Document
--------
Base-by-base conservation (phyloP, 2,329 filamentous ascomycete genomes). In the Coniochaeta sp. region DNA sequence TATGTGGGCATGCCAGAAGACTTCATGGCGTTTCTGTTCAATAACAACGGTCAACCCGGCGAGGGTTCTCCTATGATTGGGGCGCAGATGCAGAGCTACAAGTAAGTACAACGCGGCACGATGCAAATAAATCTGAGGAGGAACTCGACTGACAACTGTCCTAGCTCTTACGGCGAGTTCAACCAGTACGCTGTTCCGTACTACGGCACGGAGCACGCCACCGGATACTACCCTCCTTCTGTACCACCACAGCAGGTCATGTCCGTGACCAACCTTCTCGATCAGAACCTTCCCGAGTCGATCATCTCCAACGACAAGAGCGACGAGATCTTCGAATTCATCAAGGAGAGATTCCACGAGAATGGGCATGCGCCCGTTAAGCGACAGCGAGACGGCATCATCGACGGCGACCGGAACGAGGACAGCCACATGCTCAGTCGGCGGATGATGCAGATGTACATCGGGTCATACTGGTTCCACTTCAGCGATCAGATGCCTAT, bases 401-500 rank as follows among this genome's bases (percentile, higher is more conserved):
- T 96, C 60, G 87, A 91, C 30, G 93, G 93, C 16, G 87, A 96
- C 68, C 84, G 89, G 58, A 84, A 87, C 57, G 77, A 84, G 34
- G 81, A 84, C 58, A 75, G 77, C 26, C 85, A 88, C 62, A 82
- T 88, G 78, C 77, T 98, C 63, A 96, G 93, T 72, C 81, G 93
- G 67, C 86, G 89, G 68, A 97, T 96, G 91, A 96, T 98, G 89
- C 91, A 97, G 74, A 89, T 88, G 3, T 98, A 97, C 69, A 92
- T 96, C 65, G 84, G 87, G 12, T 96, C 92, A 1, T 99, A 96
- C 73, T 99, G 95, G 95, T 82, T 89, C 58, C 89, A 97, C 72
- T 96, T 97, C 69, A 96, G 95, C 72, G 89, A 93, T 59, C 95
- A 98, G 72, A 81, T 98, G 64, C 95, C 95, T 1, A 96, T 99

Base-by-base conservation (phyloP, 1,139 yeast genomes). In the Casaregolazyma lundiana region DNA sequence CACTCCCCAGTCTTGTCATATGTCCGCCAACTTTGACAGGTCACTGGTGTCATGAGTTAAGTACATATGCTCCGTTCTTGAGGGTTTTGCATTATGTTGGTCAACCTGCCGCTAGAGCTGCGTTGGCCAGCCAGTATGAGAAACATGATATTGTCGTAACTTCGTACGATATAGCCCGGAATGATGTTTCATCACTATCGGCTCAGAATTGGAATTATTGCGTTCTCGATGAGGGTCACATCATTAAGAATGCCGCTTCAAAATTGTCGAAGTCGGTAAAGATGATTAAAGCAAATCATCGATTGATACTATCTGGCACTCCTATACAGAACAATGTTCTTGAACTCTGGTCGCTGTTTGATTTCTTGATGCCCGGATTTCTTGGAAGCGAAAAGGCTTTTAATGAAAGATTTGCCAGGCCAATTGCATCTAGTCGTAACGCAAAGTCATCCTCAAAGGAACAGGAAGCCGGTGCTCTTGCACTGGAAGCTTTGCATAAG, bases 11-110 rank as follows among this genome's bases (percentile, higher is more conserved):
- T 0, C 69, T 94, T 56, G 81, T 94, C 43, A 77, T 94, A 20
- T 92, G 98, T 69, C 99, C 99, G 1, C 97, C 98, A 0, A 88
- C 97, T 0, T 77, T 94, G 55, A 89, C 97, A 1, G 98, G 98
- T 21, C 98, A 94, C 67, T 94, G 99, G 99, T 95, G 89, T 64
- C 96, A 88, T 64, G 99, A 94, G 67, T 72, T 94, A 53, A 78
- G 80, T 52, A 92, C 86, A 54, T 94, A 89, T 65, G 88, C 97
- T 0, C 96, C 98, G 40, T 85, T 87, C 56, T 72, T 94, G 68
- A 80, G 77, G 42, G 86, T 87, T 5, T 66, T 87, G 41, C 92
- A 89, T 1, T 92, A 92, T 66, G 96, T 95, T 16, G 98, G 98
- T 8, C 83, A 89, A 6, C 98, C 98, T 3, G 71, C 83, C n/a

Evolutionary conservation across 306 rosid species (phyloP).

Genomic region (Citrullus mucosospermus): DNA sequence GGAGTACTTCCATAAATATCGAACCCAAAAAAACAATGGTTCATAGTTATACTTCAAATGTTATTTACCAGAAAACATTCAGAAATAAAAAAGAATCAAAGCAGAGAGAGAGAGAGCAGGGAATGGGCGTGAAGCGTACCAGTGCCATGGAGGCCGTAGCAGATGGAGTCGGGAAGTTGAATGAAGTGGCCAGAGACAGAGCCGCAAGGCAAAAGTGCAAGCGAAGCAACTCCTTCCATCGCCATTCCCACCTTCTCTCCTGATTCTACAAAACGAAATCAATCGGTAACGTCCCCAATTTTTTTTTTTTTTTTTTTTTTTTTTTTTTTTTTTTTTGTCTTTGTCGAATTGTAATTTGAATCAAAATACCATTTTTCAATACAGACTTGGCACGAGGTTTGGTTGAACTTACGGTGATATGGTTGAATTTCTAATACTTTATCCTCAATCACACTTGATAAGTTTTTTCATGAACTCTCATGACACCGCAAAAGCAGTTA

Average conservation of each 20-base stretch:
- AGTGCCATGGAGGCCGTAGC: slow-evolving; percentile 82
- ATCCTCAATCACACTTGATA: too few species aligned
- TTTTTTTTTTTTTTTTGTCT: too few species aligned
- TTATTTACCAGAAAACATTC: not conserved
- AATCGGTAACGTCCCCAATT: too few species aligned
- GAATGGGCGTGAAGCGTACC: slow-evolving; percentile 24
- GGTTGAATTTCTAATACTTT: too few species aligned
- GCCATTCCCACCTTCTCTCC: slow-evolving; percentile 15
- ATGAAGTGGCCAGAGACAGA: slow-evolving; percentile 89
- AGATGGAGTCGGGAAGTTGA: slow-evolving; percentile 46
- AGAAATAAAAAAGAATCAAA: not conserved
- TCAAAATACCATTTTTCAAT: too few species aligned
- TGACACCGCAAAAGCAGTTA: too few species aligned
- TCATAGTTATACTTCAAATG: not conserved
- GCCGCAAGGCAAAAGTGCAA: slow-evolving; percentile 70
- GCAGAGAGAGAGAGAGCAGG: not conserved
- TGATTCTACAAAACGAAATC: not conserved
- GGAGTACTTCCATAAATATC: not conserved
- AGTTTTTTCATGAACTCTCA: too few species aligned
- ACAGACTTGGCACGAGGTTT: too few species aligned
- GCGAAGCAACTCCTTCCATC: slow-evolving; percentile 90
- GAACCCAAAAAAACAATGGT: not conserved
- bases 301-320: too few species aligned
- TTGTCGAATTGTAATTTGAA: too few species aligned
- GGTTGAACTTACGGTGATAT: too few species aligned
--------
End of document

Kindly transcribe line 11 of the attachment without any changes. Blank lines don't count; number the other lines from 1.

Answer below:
- A 98, G 72, A 81, T 98, G 64, C 95, C 95, T 1, A 96, T 99